Redrawn maps could shift Issaquah congressional, legislative districts
September 20, 2011
By Warren Kagarise
Issaquah could shift into a redrawn congressional district under plans from the panel responsible for redrawing Washington’s political map.
The bipartisan Washington State Redistricting Commission unveiled four proposals — one from each commissioner — Sept. 13 to reshape the state’s congressional districts. The task for commissioners is made more complicated by the addition of a 10th district to account for population growth since 2000.
The maps serve as a starting point as commissioners negotiate the boundaries for the 2012 elections. If the commission fails to create a final map by Jan. 1, then the state Supreme Court is responsible for redrawing the districts.
Issaquah, long inside 8th Congressional District boundaries, could shift into the 1st Congressional District as commissioners assemble districts using data from the 2010 Census.
The bipartisan redistricting commission includes voting members — Democrats Tim Ceis, a former Seattle deputy mayor; and Dean Foster, a former chief clerk for the state House of Representatives; and Republicans Slade Gorton, a former U.S. senator, and Tom Huff, a former state budget chairman — and a nonvoting chairwoman, Lura Powell, former director of the Pacific Northwest National Laboratory.
Citizens can comment on the congressional and legislative redistricting proposals at the Washington State Redistricting Commission’s website, www.redistricting.wa.gov, or at a public meeting in Olympia next month.
The commission meets at 10:30 a.m. in Hearing Room 3 of the Cherberg Building on the Capitol campus. The panel is scheduled to meet Oct. 11 and, if necessary, Nov. 8 and Dec. 13. Though the commission is allowed to work until Jan. 1, commissioners intend to complete the redistricting process by November.
Democrats Ceis and Foster proposed using Issaquah as the southern boundary for a reshaped 1st District. Republicans Gorton and Huff offered plans to keep Issaquah in a transformed 8th District.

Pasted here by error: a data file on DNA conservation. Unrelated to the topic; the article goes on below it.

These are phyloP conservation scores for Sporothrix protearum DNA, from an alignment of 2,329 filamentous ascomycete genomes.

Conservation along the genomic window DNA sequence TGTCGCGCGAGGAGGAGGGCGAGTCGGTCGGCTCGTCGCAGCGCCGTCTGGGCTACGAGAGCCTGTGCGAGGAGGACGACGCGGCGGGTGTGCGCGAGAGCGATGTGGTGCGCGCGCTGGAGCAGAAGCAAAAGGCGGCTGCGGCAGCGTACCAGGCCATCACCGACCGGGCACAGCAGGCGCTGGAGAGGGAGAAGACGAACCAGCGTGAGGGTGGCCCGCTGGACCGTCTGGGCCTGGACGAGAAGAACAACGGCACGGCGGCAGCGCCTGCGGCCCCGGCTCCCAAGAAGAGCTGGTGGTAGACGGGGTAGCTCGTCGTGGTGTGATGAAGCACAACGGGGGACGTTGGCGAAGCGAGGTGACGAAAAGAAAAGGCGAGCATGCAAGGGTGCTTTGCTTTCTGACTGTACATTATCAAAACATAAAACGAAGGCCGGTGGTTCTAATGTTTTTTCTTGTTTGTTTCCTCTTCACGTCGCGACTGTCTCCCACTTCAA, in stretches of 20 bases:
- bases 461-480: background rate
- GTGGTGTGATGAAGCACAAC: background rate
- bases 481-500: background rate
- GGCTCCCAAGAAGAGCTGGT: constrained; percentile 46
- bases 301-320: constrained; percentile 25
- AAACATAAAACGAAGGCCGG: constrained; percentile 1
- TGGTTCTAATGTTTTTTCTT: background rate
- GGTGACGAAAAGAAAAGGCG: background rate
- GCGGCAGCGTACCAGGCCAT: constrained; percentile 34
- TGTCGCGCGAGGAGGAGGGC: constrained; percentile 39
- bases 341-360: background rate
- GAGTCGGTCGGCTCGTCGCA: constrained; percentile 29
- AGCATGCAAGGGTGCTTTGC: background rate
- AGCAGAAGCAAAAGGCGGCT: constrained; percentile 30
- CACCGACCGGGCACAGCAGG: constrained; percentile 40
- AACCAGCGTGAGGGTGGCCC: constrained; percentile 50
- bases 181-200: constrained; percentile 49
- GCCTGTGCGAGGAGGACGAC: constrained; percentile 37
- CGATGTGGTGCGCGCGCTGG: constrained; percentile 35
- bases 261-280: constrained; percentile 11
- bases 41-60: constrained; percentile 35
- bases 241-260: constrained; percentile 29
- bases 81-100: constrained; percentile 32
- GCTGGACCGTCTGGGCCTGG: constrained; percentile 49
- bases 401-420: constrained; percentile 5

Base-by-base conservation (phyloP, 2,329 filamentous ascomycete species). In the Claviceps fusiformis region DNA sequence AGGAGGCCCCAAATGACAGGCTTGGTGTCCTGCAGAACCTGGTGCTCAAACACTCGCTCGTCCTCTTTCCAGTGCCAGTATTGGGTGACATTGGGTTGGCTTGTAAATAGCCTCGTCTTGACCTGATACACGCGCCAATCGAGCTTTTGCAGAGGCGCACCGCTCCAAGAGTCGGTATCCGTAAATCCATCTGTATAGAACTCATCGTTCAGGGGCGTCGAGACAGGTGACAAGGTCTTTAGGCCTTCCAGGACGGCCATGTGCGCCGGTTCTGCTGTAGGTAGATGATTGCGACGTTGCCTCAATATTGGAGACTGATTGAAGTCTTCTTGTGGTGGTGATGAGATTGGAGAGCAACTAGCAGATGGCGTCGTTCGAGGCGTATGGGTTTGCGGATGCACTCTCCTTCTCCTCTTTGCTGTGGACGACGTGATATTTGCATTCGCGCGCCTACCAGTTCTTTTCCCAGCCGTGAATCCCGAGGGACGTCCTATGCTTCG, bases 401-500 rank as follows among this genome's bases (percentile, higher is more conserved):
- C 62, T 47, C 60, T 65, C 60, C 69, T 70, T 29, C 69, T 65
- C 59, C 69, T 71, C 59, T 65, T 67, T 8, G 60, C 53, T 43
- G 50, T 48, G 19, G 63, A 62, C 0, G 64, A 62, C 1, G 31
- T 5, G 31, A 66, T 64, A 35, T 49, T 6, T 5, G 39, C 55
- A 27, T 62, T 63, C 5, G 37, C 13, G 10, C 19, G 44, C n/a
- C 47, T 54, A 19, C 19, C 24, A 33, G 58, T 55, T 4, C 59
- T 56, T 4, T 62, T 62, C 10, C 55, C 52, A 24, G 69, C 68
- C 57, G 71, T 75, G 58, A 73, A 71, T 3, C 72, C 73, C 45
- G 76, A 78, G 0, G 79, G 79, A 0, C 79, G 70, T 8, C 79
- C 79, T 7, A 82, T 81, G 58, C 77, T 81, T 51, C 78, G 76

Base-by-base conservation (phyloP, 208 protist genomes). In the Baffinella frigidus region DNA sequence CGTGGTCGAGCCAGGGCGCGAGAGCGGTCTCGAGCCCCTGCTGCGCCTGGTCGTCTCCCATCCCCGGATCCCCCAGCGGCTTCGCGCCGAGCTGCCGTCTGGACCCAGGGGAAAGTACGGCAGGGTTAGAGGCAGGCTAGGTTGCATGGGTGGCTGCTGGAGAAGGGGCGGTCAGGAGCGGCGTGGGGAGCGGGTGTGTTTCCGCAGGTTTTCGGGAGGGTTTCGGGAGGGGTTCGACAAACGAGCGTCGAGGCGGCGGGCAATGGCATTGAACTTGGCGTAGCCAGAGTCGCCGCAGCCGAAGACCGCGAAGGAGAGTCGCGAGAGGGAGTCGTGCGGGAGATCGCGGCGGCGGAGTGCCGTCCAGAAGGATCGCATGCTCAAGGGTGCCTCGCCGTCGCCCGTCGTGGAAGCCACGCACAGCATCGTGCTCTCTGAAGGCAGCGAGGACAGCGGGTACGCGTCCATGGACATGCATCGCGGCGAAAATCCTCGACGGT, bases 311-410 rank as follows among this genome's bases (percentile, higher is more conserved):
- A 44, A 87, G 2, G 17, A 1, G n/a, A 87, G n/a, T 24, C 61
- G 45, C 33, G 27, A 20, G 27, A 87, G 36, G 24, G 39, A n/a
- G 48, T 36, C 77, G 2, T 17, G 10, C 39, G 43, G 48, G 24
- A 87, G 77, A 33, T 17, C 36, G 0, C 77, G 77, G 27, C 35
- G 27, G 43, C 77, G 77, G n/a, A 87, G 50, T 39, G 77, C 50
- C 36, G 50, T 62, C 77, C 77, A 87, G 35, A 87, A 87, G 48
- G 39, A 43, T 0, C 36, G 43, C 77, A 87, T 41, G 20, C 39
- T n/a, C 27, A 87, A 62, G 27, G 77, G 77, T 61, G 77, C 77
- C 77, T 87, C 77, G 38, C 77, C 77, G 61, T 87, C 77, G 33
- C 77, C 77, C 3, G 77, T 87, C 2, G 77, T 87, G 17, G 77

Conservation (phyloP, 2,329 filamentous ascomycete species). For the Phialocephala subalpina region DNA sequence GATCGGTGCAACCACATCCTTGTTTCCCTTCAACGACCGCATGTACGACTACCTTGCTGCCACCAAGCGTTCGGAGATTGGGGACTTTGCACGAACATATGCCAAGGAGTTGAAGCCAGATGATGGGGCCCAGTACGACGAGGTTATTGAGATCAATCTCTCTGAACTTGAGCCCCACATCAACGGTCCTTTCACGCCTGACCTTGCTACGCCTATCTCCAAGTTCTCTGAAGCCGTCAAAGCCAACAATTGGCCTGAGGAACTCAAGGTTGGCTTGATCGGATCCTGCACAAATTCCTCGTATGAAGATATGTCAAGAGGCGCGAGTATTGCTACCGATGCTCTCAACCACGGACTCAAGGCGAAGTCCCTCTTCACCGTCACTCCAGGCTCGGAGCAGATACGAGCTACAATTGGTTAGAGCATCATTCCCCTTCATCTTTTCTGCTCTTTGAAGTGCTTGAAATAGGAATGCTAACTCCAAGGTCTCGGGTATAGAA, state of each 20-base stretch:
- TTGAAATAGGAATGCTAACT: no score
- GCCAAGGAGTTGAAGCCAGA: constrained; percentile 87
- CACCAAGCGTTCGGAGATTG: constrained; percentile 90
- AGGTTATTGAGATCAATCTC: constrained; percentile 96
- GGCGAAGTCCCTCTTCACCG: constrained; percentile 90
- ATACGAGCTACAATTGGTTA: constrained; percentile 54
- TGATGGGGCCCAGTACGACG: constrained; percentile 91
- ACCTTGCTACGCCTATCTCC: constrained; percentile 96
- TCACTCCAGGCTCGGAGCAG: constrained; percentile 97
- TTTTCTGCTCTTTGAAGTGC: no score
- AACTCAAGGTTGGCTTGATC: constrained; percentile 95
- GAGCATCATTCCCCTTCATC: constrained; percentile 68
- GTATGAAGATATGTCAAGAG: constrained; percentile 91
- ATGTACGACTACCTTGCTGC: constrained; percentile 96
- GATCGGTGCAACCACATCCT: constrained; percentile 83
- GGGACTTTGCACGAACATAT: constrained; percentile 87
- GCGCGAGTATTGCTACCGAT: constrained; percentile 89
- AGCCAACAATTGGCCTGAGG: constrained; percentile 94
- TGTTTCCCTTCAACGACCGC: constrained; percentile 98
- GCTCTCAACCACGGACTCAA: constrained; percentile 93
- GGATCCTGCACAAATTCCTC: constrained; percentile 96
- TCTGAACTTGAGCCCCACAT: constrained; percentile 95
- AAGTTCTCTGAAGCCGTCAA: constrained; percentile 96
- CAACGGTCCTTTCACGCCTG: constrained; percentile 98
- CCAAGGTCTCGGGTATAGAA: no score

Former King County Sheriff Dave Reichert, a Republican, is the 8th District representative. The representative in the 1st District, Democrat Jay Inslee, is a candidate for governor in 2012. The race for Inslee’s U.S. House seat attracted challengers even before he entered the race for the Governor’s Mansion.
Each commissioner also proposed updated boundaries for the state’s 49 legislative districts.
Issaquah is spread among the 5th, 41st and 48th legislative districts under a map created after the 2000 Census.
Ceis and Foster proposed for the 41st District to encompass Issaquah and for the 5th District to include rural areas beyond city limits. Gorton and Huff offered ideas to split the city between the 5th and 41st districts.
Issaquah Mayor Ava Frisinger said the relationship between the city and legislators, and lawmakers and constituents, is based more on the legislator, rather than how large a portion of a city he or she represents.
“We have a three-district split right now between the 5th, the 41st and the 48th,” she said. “In a way, it makes it easier to make it deal with Olympia because we have contact with legislators from a number of districts, and we can more readily inform people about issues that are important to us. Of course, the hope is that the legislators in the several districts will have similar thoughts about why those things are important and honor those requests.”